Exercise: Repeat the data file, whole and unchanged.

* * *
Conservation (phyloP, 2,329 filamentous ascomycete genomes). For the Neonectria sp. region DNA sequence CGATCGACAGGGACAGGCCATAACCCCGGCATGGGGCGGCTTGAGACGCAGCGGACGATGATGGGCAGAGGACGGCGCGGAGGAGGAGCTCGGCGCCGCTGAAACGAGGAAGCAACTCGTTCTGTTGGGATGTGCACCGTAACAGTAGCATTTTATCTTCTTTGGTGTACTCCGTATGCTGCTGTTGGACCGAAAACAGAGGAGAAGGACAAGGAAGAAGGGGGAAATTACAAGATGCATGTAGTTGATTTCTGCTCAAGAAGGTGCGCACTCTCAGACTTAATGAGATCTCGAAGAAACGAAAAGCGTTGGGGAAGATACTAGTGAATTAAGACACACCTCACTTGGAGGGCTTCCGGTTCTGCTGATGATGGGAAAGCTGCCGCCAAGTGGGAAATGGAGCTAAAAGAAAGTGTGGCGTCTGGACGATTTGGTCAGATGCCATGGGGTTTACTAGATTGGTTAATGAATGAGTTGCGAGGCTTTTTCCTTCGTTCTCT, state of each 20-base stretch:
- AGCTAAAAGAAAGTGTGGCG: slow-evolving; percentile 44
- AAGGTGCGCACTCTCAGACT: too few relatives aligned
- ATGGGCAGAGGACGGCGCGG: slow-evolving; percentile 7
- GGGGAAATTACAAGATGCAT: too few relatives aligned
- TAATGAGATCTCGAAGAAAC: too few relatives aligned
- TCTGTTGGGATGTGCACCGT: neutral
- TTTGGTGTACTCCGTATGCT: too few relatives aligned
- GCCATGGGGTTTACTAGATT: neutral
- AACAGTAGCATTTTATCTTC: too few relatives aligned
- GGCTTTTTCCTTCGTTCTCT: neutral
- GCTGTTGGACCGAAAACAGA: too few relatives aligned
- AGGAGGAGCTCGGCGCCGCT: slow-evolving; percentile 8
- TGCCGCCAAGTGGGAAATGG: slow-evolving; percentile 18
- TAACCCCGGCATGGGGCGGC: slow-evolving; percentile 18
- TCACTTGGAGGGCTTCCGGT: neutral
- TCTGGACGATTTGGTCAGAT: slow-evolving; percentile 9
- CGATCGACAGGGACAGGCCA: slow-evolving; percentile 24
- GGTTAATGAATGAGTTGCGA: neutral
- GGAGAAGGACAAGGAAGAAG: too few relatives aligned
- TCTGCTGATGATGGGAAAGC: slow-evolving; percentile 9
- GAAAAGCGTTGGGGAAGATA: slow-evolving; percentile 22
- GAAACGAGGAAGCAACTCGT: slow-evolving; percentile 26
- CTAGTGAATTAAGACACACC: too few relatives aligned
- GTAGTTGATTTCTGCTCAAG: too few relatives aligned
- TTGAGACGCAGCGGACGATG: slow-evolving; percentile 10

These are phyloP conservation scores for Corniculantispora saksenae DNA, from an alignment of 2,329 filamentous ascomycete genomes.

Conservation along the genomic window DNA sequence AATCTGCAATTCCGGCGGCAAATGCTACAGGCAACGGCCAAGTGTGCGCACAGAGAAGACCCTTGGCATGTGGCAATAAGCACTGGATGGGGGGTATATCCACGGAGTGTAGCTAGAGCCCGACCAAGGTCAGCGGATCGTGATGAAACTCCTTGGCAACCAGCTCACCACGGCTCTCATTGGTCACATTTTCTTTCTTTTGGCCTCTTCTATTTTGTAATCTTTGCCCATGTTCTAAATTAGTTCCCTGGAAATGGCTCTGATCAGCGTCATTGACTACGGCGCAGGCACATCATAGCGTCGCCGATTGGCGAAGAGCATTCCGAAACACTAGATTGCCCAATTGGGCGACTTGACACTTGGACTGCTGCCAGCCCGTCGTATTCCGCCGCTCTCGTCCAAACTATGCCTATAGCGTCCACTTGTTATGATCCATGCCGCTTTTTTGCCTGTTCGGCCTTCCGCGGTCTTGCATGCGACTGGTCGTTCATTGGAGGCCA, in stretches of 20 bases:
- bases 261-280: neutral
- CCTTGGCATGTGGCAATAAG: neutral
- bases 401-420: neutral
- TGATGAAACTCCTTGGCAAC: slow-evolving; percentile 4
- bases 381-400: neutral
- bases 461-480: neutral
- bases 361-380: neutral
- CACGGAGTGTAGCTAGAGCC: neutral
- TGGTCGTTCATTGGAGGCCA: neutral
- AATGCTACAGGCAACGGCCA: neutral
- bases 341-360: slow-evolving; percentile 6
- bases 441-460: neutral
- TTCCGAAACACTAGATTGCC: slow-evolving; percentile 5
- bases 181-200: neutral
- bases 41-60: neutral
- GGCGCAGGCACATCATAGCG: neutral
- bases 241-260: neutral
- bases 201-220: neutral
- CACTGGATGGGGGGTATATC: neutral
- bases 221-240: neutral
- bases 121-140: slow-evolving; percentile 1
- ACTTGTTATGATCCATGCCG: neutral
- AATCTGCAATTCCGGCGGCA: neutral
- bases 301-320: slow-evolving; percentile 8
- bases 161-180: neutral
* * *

Conservation (phyloP, 2,329 filamentous ascomycete genomes). For the Neonectria sp. region DNA sequence CGATCGACAGGGACAGGCCATAACCCCGGCATGGGGCGGCTTGAGACGCAGCGGACGATGATGGGCAGAGGACGGCGCGGAGGAGGAGCTCGGCGCCGCTGAAACGAGGAAGCAACTCGTTCTGTTGGGATGTGCACCGTAACAGTAGCATTTTATCTTCTTTGGTGTACTCCGTATGCTGCTGTTGGACCGAAAACAGAGGAGAAGGACAAGGAAGAAGGGGGAAATTACAAGATGCATGTAGTTGATTTCTGCTCAAGAAGGTGCGCACTCTCAGACTTAATGAGATCTCGAAGAAACGAAAAGCGTTGGGGAAGATACTAGTGAATTAAGACACACCTCACTTGGAGGGCTTCCGGTTCTGCTGATGATGGGAAAGCTGCCGCCAAGTGGGAAATGGAGCTAAAAGAAAGTGTGGCGTCTGGACGATTTGGTCAGATGCCATGGGGTTTACTAGATTGGTTAATGAATGAGTTGCGAGGCTTTTTCCTTCGTTCTCT, state of each 20-base stretch:
- AGCTAAAAGAAAGTGTGGCG: slow-evolving; percentile 44
- AAGGTGCGCACTCTCAGACT: too few relatives aligned
- ATGGGCAGAGGACGGCGCGG: slow-evolving; percentile 7
- GGGGAAATTACAAGATGCAT: too few relatives aligned
- TAATGAGATCTCGAAGAAAC: too few relatives aligned
- TCTGTTGGGATGTGCACCGT: neutral
- TTTGGTGTACTCCGTATGCT: too few relatives aligned
- GCCATGGGGTTTACTAGATT: neutral
- AACAGTAGCATTTTATCTTC: too few relatives aligned
- GGCTTTTTCCTTCGTTCTCT: neutral
- GCTGTTGGACCGAAAACAGA: too few relatives aligned
- AGGAGGAGCTCGGCGCCGCT: slow-evolving; percentile 8
- TGCCGCCAAGTGGGAAATGG: slow-evolving; percentile 18
- TAACCCCGGCATGGGGCGGC: slow-evolving; percentile 18
- TCACTTGGAGGGCTTCCGGT: neutral
- TCTGGACGATTTGGTCAGAT: slow-evolving; percentile 9
- CGATCGACAGGGACAGGCCA: slow-evolving; percentile 24
- GGTTAATGAATGAGTTGCGA: neutral
- GGAGAAGGACAAGGAAGAAG: too few relatives aligned
- TCTGCTGATGATGGGAAAGC: slow-evolving; percentile 9
- GAAAAGCGTTGGGGAAGATA: slow-evolving; percentile 22
- GAAACGAGGAAGCAACTCGT: slow-evolving; percentile 26
- CTAGTGAATTAAGACACACC: too few relatives aligned
- GTAGTTGATTTCTGCTCAAG: too few relatives aligned
- TTGAGACGCAGCGGACGATG: slow-evolving; percentile 10

These are phyloP conservation scores for Corniculantispora saksenae DNA, from an alignment of 2,329 filamentous ascomycete genomes.

Conservation along the genomic window DNA sequence AATCTGCAATTCCGGCGGCAAATGCTACAGGCAACGGCCAAGTGTGCGCACAGAGAAGACCCTTGGCATGTGGCAATAAGCACTGGATGGGGGGTATATCCACGGAGTGTAGCTAGAGCCCGACCAAGGTCAGCGGATCGTGATGAAACTCCTTGGCAACCAGCTCACCACGGCTCTCATTGGTCACATTTTCTTTCTTTTGGCCTCTTCTATTTTGTAATCTTTGCCCATGTTCTAAATTAGTTCCCTGGAAATGGCTCTGATCAGCGTCATTGACTACGGCGCAGGCACATCATAGCGTCGCCGATTGGCGAAGAGCATTCCGAAACACTAGATTGCCCAATTGGGCGACTTGACACTTGGACTGCTGCCAGCCCGTCGTATTCCGCCGCTCTCGTCCAAACTATGCCTATAGCGTCCACTTGTTATGATCCATGCCGCTTTTTTGCCTGTTCGGCCTTCCGCGGTCTTGCATGCGACTGGTCGTTCATTGGAGGCCA, in stretches of 20 bases:
- bases 261-280: neutral
- CCTTGGCATGTGGCAATAAG: neutral
- bases 401-420: neutral
- TGATGAAACTCCTTGGCAAC: slow-evolving; percentile 4
- bases 381-400: neutral
- bases 461-480: neutral
- bases 361-380: neutral
- CACGGAGTGTAGCTAGAGCC: neutral
- TGGTCGTTCATTGGAGGCCA: neutral
- AATGCTACAGGCAACGGCCA: neutral
- bases 341-360: slow-evolving; percentile 6
- bases 441-460: neutral
- TTCCGAAACACTAGATTGCC: slow-evolving; percentile 5
- bases 181-200: neutral
- bases 41-60: neutral
- GGCGCAGGCACATCATAGCG: neutral
- bases 241-260: neutral
- bases 201-220: neutral
- CACTGGATGGGGGGTATATC: neutral
- bases 221-240: neutral
- bases 121-140: slow-evolving; percentile 1
- ACTTGTTATGATCCATGCCG: neutral
- AATCTGCAATTCCGGCGGCA: neutral
- bases 301-320: slow-evolving; percentile 8
- bases 161-180: neutral